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Peer to Peer Filesharing
Disclaimer - you are breaking the law by downloading and using copyright protected media or any media that is illegal in your jurisdiction. I am providing information only, what you choose to do with it is up to you. I am not responsible for anything you download and install using this information or for any damage done to your computer operating system, or for any content you find and download that is illegal. - Jonah
File sharing with traditional P2P clients like Limewire is a risky business, most P2P Clients are "free" but are stuffed full of adware bundles, some "fixed" versions are even worse. The goal of these providers is to get you to pay for a clean version of their particular client which means you are then at the mercy of their database as a user of P2P software. I am not saying P2P does not have legitimate uses but its use is almost exclusively for downloading copyright protected material and uploading it which puts you at some risk of legal action and heavy fines. The big draw is they are all very easy to install and use so here are a few tips to look for especially if a youngster has installed a P2P Client on the Family PC to download music.
Bit Torrent clients are such as U Torrent & Bit Comet are not as problematical from a adware point of view but bit torrent tracker sites are heavily monitored and very risky unless used with ID protecting software such as-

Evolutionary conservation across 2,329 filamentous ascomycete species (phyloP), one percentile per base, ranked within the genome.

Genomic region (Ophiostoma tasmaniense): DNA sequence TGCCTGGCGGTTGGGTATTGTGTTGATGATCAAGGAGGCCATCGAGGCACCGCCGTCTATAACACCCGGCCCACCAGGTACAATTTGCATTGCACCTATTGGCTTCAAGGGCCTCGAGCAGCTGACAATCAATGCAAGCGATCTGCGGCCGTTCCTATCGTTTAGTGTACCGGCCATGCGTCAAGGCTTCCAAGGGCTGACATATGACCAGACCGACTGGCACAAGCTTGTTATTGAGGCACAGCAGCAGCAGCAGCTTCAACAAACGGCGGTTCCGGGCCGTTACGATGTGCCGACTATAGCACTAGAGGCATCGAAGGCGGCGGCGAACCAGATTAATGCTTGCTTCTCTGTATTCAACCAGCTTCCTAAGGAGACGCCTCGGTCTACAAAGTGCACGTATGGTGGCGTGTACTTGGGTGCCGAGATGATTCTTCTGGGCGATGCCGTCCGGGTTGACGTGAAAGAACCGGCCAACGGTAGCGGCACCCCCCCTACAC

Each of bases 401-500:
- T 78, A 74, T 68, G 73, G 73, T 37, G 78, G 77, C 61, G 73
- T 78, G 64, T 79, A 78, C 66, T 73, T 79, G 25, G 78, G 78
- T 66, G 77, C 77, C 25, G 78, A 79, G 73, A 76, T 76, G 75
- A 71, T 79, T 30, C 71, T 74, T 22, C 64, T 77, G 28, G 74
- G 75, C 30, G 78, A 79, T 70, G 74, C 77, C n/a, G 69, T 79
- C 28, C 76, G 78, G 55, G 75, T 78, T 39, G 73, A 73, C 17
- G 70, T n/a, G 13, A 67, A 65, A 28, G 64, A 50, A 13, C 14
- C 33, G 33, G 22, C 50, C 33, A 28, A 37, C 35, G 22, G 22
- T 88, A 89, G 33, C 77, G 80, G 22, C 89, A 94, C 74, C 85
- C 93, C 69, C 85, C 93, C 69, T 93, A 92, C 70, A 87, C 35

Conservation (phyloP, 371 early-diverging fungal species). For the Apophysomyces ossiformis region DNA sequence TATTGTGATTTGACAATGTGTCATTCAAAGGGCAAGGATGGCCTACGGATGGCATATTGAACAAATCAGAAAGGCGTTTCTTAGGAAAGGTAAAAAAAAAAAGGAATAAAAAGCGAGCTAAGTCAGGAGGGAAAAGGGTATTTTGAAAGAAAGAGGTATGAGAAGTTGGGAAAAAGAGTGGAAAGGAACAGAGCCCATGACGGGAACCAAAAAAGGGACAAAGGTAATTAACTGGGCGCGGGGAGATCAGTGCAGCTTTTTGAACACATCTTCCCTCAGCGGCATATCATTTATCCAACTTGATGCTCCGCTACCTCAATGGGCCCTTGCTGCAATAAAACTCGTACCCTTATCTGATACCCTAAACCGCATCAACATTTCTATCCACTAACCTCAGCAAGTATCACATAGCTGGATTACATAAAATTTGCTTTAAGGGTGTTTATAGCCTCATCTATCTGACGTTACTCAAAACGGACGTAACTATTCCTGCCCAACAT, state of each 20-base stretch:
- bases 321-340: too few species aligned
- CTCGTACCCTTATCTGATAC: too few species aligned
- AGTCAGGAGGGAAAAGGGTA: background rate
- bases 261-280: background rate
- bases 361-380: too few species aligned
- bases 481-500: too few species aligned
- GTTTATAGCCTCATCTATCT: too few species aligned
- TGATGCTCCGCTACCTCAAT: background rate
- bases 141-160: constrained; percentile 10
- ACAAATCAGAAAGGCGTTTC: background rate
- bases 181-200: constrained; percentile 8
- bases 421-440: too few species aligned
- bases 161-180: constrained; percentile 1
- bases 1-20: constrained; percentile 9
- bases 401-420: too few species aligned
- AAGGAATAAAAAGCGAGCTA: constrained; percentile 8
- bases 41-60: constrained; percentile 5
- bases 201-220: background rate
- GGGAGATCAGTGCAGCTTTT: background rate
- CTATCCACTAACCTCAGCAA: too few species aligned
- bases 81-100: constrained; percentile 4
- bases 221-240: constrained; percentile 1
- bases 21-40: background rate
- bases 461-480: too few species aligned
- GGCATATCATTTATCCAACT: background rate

Security Kiss Tunnel which is explained here
There is a list of the top 5 clients used today here as at 2012
P2P Clients by default (or by heavy hints to click "Yes") search your PC for Media Files to share on the P2P network, that means all your music, videos (yes and the hidden ones), photos, and even software installers are found and shared by some nastier P2P clients. They all activate on startup by default and proceed to advertise the contents they have found for anyone to download - are we paying attention now 8-) If you are uploading loads of copyright protected music files all day long (and probably not aware you are doing so) the legal consequences can be severe and expensive.
Bit Torrent Clients do not generally do any of the above and only actually share what you have currently downloaded or are in the process of downloading and so are much safer technically if not legally. Indeed Bit Torrent is used for entirely legitimate distribution of content by Linux distributors, BBC i-Player, lots of conten tproviders, wheras a P2P client has virtually no legal users because of its nature, so using one is the equivalent in stupidity of playing chicken on a motorway - sooner or later it will end in tears.
For whatever P2P client you have installed the best thing to do is uninstall it, use Bit torrent or Usenet instead, or to be totally legitimate read this Legal Downloading information, for all the music / video you want, some free & some via via Pandora, Last FM, TV Catchup Services, Netflix, Love Film etc.